Sully’s “Miracle on the Hudson”
Contributor: Barry Fetzer
US Airways Flight 1549/Airbus A320 in the Hudson. Photo Credit: Chris McGrath/Getty Images.
Fifteen years ago? Is it possible this iconic aviation example of “calmness under fire” happened 15 years ago? Our eldest grandsons are 15 years old. They don’t know about the “Miracle on the Hudson” any more then they know about Eddie Rickenbacker’s example of calmness under fire in aerial combat in WWI.
That’s the “thing” (at least it’s one of the “things”) about history: it’s quickly subsumed by “new history”…history that has more relevance to us personally because it happened during our cognizant years. Rickenbacker and Sully happened so many years ago (at least from our grandsons’ perspectives)—in Sully’s case the year they were born—that his “calmness under fire” means little to them.
If it means anything.
That is, unless they study these two men to gain insights into their accomplishments. Which the reality is, they probably won’t. And that’s not being critical of our grandsons. It’s just reality that old history is subsumed by new history.
Even for we aviation history enthusiasts, old history is subsumed by new history…history that we, ourselves, have lived.
Raise your hand if you knew Eddie Rickenbacker survived being lost at sea for nearly a month, having ditched in the Pacific in a fuel-exhausted B-17 during WWII? If your hand is up, good on ‘ya!
My hand is not up by the way. While I knew and know about Rickenbacker’s status as an WWI ace and a recipient of the Medal of Honor, I did not know about his being lost at sea…this “detail” of Rickenbacker’s “calmness under fire”…until doing a bit of research for this aviation history vignette.
Likewise, our grandsons likely know nothing about Rickenbacker…or Sully…until, that is, I tell them about them😊. I’m going to write them a letter about Rickenbacker and Sully. Talk about history! A handwritten letter? Letter writing has been subsumed by texts! Well, if I were to be totally honest, in actuality I’ll probably type them a letter. They can’t read cursive—I call it the “old persons’ secret code”—(because they’re not teaching it in their schools) and hand “printing” a letter is too difficult when one (like me) is accustomed to writing in cursive.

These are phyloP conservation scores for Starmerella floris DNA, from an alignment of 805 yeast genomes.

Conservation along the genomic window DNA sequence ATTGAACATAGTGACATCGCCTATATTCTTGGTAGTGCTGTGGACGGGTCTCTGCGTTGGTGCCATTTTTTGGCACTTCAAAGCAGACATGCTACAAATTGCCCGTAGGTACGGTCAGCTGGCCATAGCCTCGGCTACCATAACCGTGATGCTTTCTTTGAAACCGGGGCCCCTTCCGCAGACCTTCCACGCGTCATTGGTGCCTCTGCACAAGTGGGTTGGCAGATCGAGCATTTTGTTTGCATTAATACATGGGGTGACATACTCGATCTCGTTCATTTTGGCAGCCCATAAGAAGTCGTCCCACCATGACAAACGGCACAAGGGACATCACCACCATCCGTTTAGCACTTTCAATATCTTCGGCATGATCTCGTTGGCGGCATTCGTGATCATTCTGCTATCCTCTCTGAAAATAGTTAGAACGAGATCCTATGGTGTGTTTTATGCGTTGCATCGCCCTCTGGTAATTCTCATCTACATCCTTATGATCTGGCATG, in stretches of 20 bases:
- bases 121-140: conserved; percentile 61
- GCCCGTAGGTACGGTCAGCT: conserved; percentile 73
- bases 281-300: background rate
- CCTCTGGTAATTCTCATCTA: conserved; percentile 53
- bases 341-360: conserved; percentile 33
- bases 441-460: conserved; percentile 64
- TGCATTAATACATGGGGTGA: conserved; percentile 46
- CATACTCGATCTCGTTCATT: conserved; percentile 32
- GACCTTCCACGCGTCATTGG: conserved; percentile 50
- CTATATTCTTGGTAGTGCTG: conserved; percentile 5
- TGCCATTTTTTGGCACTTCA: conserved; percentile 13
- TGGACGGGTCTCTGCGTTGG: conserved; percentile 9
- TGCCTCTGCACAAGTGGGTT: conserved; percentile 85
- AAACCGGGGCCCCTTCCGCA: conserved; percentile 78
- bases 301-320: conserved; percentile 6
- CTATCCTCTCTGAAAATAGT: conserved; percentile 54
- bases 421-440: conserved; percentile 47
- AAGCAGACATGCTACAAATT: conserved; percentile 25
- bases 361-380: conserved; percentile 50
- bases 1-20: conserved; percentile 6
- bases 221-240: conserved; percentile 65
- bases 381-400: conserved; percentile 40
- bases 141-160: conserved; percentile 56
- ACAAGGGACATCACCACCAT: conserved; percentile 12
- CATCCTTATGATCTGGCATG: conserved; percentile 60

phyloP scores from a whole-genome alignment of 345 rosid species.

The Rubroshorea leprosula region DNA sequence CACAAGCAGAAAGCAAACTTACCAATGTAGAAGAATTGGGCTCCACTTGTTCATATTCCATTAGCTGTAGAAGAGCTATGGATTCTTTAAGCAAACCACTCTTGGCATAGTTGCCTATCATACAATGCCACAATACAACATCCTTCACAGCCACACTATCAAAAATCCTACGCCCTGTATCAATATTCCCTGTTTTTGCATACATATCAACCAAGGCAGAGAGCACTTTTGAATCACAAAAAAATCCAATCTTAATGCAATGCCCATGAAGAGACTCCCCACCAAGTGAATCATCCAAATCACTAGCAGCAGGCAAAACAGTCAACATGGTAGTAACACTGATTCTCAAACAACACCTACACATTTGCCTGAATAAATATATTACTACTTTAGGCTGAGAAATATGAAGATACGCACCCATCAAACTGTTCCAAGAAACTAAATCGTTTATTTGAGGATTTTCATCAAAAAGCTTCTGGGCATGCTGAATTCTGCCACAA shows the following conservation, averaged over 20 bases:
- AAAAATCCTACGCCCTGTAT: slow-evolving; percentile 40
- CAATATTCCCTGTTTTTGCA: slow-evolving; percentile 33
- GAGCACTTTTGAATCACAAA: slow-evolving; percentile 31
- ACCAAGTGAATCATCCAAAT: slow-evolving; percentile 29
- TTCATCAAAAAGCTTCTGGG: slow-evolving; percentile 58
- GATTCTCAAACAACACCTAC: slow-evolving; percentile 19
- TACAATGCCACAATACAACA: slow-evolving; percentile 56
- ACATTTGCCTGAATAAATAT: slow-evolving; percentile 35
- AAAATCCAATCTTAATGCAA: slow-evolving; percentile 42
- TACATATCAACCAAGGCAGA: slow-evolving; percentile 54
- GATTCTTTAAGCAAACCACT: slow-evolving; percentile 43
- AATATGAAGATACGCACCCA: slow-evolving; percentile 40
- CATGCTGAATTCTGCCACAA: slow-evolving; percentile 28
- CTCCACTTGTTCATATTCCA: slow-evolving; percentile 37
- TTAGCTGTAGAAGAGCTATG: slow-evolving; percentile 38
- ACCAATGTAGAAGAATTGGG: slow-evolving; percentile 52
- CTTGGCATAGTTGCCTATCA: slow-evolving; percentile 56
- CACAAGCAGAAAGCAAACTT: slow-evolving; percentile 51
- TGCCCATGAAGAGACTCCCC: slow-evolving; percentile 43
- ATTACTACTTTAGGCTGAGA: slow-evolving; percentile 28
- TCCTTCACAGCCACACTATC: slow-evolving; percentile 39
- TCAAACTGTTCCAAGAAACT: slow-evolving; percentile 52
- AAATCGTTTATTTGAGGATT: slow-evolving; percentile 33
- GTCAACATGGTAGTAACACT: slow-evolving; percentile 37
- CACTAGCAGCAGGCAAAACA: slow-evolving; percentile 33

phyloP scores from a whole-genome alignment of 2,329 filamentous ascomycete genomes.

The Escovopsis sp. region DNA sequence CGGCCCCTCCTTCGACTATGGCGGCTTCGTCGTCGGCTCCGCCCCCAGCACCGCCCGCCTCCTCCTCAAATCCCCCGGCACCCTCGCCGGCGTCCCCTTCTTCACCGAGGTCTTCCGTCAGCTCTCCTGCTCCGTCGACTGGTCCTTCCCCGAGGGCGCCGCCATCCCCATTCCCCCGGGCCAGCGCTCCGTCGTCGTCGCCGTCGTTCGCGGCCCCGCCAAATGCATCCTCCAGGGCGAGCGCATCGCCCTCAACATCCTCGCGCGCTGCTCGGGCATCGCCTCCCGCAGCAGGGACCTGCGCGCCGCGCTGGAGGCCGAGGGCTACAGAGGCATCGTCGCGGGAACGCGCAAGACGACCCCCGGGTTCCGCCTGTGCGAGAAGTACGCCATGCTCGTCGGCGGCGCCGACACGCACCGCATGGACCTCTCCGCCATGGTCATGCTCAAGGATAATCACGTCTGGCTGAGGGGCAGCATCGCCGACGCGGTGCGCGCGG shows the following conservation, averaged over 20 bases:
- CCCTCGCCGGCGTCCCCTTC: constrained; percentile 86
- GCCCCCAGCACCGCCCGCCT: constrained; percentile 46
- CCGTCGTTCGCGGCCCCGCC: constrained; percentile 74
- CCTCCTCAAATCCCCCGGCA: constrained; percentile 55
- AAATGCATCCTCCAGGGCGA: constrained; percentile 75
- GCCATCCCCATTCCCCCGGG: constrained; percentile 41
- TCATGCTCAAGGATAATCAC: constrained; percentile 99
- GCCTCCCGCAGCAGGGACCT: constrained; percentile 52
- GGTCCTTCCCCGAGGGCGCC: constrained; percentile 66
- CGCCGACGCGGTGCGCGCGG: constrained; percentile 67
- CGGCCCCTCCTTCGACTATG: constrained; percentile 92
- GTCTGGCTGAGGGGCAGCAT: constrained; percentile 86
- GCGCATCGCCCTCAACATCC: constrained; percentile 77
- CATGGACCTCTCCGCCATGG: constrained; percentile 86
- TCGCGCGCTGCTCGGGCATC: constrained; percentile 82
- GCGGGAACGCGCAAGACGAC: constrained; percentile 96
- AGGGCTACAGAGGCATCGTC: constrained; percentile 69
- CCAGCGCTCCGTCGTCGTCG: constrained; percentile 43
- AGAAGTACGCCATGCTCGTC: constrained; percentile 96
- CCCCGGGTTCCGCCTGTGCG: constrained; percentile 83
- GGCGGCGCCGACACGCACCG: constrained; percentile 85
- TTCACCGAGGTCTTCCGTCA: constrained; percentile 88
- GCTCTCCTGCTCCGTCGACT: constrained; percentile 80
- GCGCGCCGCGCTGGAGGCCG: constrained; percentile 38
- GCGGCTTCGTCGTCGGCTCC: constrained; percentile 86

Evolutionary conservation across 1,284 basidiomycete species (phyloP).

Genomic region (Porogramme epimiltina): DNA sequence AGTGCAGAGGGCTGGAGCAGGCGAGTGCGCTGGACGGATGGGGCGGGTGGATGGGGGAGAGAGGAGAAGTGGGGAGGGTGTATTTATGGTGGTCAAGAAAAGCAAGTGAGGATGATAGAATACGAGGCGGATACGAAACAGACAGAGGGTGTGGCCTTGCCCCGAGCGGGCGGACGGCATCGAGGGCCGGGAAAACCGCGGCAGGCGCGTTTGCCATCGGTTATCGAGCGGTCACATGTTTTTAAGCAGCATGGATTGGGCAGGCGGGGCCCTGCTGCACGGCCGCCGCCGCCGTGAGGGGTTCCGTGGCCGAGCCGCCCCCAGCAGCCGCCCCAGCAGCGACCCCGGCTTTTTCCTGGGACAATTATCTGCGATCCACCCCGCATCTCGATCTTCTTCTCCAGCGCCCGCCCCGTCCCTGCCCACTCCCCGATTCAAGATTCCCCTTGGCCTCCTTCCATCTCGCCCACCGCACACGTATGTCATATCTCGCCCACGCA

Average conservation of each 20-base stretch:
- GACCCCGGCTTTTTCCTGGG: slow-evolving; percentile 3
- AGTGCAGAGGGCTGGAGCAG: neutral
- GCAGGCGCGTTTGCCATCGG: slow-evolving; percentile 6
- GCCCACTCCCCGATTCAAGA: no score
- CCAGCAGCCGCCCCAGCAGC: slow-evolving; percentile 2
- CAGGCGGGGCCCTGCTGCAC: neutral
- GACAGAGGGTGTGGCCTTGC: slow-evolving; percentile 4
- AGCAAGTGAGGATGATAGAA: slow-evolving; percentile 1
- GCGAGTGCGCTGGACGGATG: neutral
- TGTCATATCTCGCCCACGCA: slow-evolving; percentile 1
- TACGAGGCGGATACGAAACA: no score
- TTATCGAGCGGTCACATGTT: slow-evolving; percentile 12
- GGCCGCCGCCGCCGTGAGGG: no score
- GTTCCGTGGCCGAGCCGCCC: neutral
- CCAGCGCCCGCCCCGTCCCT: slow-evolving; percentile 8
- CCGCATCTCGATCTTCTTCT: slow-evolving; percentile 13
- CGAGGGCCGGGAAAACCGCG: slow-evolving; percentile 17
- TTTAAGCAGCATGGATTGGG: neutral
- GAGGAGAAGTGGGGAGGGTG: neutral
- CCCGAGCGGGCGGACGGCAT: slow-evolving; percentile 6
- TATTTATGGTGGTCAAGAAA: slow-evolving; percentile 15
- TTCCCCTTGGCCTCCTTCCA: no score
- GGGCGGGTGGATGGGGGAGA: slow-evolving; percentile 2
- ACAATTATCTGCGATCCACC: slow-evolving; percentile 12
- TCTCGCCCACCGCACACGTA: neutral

Anyway, I digress. On this day (January 15) in 2009 (YES! Fifteen years ago!), according to History.com, “A potential disaster turns into a heroic display of skill and composure when Captain Chesley Burnett Sullenberger III safely lands the plane he was piloting on New York City’s Hudson River after a bird strike caused its engines to fail. David Paterson, governor of New York at the time, dubbed the incident the ‘miracle on the Hudson.’
“Sullenberger, a former fighter pilot with decades of flying experience, received a slew of honors for his actions, including an invitation to Barack Obama’s presidential inauguration and resolutions of praise from the U.S. Congress.
“About a minute after taking off from New York’s La Guardia Airport on January 15, 2009, US Airways Flight 1549 collided with one of the aviation industry’s most threatening foes: a flock of geese. Crippled by the bird strike, both engines lost power and went quiet, forcing Captain Sullenberger to make an emergency landing. When air traffic controllers instructed the seasoned pilot to head for nearby Teterboro Airport, he calmly informed them that he was ‘unable’ to reach a runway. ‘We’re gonna be in the Hudson,’ he said simply, and then told the 150 terrified passengers and five crew members on board to brace for impact.
“Ninety seconds later, Sullenberger glided the Airbus A320 over the George Washington Bridge and onto the chilly surface of the Hudson River, where it splashed down midway between Manhattan and New Jersey. As flight attendants ushered passengers into life jackets, through emergency exits and onto the waterlogged wings of the bobbing jet, a flotilla of commuter ferries, sightseeing boats and rescue vessels hastened to the scene. One survivor suffered two broken legs and others were treated for minor injuries or hypothermia, but no fatalities occurred. After walking up and down the aisle twice to ensure a complete evacuation, Sullenberger was the last to leave the sinking plane.
Courtesy of prnewswire.com
“In October 2009, the now-famous pilot, known to his friends as ‘Sully,’ published a book about his childhood, military background and career entitled ‘Highest Duty: My Search for What Really Matters.’ He retired from US Airways after 30 years in the airline industry on March 3, 2010, and has since devoted his time to consulting, public speaking and advocating for aviation safety.”